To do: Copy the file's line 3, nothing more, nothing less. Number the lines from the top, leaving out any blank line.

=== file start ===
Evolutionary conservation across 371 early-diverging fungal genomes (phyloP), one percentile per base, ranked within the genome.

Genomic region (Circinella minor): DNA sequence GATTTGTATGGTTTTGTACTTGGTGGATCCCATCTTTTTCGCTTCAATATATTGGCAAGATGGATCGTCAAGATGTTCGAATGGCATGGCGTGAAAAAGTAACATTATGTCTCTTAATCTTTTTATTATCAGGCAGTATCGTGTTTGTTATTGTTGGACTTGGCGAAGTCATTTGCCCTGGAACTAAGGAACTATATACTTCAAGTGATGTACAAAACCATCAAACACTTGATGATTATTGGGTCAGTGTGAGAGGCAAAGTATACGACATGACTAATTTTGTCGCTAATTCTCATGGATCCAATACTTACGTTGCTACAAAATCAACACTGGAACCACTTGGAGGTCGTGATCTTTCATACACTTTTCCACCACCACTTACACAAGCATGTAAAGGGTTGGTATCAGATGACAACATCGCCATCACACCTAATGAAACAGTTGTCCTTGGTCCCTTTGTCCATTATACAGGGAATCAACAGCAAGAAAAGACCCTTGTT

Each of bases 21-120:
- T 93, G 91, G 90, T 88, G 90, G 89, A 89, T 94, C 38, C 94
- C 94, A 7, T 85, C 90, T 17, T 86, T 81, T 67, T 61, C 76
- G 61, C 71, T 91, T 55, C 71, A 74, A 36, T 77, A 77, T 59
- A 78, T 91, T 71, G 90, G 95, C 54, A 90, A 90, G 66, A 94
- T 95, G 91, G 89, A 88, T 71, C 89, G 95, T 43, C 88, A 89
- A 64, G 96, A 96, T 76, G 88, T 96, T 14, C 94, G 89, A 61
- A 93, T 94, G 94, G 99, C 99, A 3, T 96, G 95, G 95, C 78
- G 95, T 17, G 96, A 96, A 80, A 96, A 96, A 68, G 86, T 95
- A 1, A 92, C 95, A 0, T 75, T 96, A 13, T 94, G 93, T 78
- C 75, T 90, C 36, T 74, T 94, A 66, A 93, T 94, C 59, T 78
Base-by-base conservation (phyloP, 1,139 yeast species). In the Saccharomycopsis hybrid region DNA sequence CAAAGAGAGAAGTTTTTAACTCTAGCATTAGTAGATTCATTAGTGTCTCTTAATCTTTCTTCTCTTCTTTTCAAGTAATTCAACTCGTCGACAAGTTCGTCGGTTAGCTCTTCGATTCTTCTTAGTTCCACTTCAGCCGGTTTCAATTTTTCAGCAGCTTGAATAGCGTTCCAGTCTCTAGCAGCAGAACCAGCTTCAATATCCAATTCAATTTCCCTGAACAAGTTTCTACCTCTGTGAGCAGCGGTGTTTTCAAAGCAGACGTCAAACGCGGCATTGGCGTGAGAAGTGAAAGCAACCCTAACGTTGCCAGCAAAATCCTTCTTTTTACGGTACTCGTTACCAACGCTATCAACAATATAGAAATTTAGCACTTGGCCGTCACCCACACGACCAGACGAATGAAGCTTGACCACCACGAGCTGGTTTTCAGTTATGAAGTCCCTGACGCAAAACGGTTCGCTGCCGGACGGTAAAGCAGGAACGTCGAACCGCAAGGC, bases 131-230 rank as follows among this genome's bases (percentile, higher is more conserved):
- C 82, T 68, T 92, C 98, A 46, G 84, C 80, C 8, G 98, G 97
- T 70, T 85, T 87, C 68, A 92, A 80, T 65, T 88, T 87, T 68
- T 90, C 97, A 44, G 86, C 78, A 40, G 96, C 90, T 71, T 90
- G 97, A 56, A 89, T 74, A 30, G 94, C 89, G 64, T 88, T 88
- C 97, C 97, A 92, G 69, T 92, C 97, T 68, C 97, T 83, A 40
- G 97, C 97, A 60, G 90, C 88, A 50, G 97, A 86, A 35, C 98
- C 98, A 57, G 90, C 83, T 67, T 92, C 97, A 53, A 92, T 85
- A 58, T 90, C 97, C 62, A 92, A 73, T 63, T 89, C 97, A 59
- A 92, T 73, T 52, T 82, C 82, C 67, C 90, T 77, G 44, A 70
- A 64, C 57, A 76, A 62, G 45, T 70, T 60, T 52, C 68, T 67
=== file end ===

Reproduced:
Each of bases 21-120: